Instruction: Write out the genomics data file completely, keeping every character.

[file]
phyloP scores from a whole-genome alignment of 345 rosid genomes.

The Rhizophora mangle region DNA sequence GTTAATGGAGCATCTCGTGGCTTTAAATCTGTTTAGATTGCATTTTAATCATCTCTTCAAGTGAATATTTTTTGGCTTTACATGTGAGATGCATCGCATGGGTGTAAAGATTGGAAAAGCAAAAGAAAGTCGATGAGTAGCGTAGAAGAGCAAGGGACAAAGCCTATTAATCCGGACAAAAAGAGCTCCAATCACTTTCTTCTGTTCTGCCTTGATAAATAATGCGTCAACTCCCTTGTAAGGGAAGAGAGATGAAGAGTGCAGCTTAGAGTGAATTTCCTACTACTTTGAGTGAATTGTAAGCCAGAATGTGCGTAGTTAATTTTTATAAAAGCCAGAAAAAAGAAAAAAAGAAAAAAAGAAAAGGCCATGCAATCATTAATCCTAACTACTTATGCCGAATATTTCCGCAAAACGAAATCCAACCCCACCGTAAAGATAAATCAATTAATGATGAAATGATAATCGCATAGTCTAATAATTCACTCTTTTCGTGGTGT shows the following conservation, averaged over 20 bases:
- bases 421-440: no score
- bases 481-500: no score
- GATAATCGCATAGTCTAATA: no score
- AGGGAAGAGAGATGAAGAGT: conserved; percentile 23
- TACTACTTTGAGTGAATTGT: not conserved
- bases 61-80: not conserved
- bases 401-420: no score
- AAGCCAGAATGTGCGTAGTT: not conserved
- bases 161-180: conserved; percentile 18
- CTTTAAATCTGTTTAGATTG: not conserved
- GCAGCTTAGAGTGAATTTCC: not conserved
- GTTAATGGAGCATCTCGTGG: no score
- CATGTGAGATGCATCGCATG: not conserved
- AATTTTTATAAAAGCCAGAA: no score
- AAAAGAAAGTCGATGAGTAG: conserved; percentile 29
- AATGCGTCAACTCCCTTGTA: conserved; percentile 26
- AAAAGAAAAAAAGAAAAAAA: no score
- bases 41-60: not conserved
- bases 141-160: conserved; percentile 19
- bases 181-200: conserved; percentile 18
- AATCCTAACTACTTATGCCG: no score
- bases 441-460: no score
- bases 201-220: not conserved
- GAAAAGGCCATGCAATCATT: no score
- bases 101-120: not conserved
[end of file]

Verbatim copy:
phyloP scores from a whole-genome alignment of 345 rosid genomes.

The Rhizophora mangle region DNA sequence GTTAATGGAGCATCTCGTGGCTTTAAATCTGTTTAGATTGCATTTTAATCATCTCTTCAAGTGAATATTTTTTGGCTTTACATGTGAGATGCATCGCATGGGTGTAAAGATTGGAAAAGCAAAAGAAAGTCGATGAGTAGCGTAGAAGAGCAAGGGACAAAGCCTATTAATCCGGACAAAAAGAGCTCCAATCACTTTCTTCTGTTCTGCCTTGATAAATAATGCGTCAACTCCCTTGTAAGGGAAGAGAGATGAAGAGTGCAGCTTAGAGTGAATTTCCTACTACTTTGAGTGAATTGTAAGCCAGAATGTGCGTAGTTAATTTTTATAAAAGCCAGAAAAAAGAAAAAAAGAAAAAAAGAAAAGGCCATGCAATCATTAATCCTAACTACTTATGCCGAATATTTCCGCAAAACGAAATCCAACCCCACCGTAAAGATAAATCAATTAATGATGAAATGATAATCGCATAGTCTAATAATTCACTCTTTTCGTGGTGT shows the following conservation, averaged over 20 bases:
- bases 421-440: no score
- bases 481-500: no score
- GATAATCGCATAGTCTAATA: no score
- AGGGAAGAGAGATGAAGAGT: conserved; percentile 23
- TACTACTTTGAGTGAATTGT: not conserved
- bases 61-80: not conserved
- bases 401-420: no score
- AAGCCAGAATGTGCGTAGTT: not conserved
- bases 161-180: conserved; percentile 18
- CTTTAAATCTGTTTAGATTG: not conserved
- GCAGCTTAGAGTGAATTTCC: not conserved
- GTTAATGGAGCATCTCGTGG: no score
- CATGTGAGATGCATCGCATG: not conserved
- AATTTTTATAAAAGCCAGAA: no score
- AAAAGAAAGTCGATGAGTAG: conserved; percentile 29
- AATGCGTCAACTCCCTTGTA: conserved; percentile 26
- AAAAGAAAAAAAGAAAAAAA: no score
- bases 41-60: not conserved
- bases 141-160: conserved; percentile 19
- bases 181-200: conserved; percentile 18
- AATCCTAACTACTTATGCCG: no score
- bases 441-460: no score
- bases 201-220: not conserved
- GAAAAGGCCATGCAATCATT: no score
- bases 101-120: not conserved